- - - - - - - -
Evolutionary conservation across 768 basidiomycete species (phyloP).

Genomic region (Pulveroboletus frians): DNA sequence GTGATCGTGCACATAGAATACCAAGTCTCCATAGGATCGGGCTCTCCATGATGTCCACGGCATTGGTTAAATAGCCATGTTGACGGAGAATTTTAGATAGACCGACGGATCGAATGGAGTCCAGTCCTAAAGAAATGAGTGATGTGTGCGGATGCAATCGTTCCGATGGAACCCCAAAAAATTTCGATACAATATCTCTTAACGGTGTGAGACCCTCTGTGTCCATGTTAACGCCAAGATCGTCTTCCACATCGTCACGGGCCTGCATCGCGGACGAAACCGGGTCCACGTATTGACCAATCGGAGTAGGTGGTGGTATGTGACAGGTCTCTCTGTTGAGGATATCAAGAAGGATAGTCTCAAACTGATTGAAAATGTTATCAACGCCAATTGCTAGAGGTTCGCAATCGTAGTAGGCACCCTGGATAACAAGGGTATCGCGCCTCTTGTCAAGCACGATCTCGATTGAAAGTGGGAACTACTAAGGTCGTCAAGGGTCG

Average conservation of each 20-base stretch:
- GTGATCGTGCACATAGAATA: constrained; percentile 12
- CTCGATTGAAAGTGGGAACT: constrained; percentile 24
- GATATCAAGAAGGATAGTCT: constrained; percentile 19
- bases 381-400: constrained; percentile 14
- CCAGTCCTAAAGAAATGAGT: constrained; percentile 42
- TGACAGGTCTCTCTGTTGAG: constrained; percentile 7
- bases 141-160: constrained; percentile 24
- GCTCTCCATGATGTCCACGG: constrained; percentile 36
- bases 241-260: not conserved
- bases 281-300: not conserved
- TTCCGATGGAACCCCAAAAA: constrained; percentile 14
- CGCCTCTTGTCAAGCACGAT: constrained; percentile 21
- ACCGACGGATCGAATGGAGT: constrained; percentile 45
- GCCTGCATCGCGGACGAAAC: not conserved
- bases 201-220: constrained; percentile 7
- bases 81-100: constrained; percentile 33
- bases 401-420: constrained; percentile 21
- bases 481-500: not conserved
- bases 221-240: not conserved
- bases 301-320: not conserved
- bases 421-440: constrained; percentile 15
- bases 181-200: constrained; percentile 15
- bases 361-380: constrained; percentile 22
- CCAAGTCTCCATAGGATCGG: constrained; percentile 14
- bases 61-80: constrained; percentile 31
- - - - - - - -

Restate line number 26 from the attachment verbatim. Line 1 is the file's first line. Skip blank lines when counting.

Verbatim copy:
- bases 361-380: constrained; percentile 22